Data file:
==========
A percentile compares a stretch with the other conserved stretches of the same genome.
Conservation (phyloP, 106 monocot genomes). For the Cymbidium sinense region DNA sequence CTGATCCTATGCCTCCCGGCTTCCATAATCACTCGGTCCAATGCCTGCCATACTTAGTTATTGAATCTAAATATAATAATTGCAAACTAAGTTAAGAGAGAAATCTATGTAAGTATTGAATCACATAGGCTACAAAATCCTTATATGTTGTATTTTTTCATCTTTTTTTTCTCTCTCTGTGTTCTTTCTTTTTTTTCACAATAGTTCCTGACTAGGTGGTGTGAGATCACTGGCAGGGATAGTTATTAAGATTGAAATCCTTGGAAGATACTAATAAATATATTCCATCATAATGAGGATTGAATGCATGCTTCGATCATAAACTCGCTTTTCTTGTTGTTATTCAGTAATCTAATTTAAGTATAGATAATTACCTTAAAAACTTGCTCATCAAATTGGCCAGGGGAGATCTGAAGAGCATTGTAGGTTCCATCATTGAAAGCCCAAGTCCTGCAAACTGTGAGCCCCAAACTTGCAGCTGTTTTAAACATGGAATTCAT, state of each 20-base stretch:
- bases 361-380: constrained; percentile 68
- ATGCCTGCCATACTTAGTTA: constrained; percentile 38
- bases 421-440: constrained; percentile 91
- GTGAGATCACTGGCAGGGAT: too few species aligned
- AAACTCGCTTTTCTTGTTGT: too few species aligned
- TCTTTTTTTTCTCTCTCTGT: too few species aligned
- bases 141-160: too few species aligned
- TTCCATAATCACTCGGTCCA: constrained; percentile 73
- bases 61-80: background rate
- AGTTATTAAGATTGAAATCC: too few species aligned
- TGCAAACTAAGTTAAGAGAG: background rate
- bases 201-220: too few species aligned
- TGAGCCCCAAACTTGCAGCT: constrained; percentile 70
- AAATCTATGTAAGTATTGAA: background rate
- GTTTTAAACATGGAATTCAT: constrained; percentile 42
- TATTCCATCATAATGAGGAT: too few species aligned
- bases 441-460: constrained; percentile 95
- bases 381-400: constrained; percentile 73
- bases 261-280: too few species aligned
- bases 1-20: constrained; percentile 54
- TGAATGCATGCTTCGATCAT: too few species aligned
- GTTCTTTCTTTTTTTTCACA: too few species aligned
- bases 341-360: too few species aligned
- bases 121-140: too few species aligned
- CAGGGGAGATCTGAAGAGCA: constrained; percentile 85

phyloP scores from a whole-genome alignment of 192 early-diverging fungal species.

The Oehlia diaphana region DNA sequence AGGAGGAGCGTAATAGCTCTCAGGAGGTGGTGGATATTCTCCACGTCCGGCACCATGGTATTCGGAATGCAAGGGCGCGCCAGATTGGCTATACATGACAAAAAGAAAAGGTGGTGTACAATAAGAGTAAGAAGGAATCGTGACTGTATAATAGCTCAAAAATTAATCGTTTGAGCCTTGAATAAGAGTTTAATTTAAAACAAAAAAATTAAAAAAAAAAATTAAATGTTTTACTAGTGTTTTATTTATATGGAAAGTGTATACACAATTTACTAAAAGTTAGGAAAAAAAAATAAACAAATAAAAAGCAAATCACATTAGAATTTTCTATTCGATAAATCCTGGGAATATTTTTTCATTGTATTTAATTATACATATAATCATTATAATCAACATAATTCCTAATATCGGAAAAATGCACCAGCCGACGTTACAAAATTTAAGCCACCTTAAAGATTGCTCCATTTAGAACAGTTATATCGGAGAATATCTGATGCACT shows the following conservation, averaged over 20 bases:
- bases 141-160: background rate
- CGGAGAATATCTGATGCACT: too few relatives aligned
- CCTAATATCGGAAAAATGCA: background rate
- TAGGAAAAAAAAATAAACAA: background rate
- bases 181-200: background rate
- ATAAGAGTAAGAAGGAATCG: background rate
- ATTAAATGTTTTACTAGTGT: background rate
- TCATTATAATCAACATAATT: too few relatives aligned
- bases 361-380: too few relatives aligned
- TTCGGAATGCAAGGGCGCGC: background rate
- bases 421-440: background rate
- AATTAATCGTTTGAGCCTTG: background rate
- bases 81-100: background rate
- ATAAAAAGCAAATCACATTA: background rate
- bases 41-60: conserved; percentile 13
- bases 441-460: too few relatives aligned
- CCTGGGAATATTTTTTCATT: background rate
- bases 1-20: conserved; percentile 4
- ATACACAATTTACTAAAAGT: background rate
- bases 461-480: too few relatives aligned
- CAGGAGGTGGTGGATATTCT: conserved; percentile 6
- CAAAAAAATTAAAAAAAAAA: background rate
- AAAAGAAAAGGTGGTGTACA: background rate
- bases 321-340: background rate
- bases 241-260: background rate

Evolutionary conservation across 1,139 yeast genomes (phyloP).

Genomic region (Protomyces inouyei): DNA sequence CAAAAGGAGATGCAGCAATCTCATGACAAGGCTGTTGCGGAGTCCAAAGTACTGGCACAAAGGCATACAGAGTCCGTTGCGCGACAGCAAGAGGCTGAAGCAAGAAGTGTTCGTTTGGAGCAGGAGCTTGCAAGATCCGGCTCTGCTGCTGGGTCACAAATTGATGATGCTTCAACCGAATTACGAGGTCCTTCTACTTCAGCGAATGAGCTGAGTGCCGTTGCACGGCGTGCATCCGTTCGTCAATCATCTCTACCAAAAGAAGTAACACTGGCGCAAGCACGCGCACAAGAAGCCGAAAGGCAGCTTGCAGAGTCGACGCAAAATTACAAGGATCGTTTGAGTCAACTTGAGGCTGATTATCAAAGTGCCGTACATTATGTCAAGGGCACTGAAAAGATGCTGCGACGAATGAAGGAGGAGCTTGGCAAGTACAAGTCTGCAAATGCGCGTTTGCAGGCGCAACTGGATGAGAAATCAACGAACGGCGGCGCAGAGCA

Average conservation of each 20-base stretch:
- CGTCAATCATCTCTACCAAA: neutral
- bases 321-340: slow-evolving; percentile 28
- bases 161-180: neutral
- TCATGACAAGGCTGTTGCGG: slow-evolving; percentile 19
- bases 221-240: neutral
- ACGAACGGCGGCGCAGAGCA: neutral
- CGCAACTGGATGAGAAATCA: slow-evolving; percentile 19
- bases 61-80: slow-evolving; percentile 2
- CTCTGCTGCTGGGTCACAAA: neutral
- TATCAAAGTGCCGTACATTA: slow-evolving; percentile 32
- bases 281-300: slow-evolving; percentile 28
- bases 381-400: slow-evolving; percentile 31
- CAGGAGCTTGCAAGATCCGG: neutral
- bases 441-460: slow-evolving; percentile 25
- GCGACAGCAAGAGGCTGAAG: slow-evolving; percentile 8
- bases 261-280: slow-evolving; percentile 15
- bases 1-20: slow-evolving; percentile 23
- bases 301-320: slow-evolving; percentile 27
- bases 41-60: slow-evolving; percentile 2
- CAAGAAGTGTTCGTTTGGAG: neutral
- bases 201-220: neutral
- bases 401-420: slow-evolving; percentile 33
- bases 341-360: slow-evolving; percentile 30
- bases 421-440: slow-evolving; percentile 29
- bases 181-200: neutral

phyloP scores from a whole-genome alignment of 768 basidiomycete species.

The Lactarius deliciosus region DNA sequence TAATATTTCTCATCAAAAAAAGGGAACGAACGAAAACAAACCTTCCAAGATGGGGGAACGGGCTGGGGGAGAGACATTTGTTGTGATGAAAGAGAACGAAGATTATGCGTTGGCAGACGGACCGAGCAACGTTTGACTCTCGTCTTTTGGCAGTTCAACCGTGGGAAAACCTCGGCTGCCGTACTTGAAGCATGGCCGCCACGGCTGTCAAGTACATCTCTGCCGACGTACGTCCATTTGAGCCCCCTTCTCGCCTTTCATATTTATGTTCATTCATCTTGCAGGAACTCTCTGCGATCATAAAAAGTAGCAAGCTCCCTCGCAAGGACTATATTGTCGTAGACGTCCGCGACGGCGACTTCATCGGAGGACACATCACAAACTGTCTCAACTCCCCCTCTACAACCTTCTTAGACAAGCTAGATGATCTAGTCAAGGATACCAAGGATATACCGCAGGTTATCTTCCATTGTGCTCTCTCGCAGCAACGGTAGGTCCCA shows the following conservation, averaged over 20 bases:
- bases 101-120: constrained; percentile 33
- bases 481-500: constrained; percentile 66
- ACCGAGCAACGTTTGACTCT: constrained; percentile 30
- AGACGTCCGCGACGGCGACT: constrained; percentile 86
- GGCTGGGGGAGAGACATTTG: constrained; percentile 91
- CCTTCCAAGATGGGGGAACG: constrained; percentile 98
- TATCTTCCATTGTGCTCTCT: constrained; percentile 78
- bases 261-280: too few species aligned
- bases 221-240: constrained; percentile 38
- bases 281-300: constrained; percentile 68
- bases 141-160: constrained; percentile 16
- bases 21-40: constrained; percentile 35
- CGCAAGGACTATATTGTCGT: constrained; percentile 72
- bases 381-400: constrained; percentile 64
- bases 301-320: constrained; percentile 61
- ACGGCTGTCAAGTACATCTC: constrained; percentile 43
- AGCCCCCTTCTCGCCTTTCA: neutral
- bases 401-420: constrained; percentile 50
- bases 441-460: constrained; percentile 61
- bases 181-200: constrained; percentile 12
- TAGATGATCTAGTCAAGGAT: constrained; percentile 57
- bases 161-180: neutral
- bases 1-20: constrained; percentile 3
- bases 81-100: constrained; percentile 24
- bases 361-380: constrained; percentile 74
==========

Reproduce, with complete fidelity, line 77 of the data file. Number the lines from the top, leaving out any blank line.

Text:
- CAAGAAGTGTTCGTTTGGAG: neutral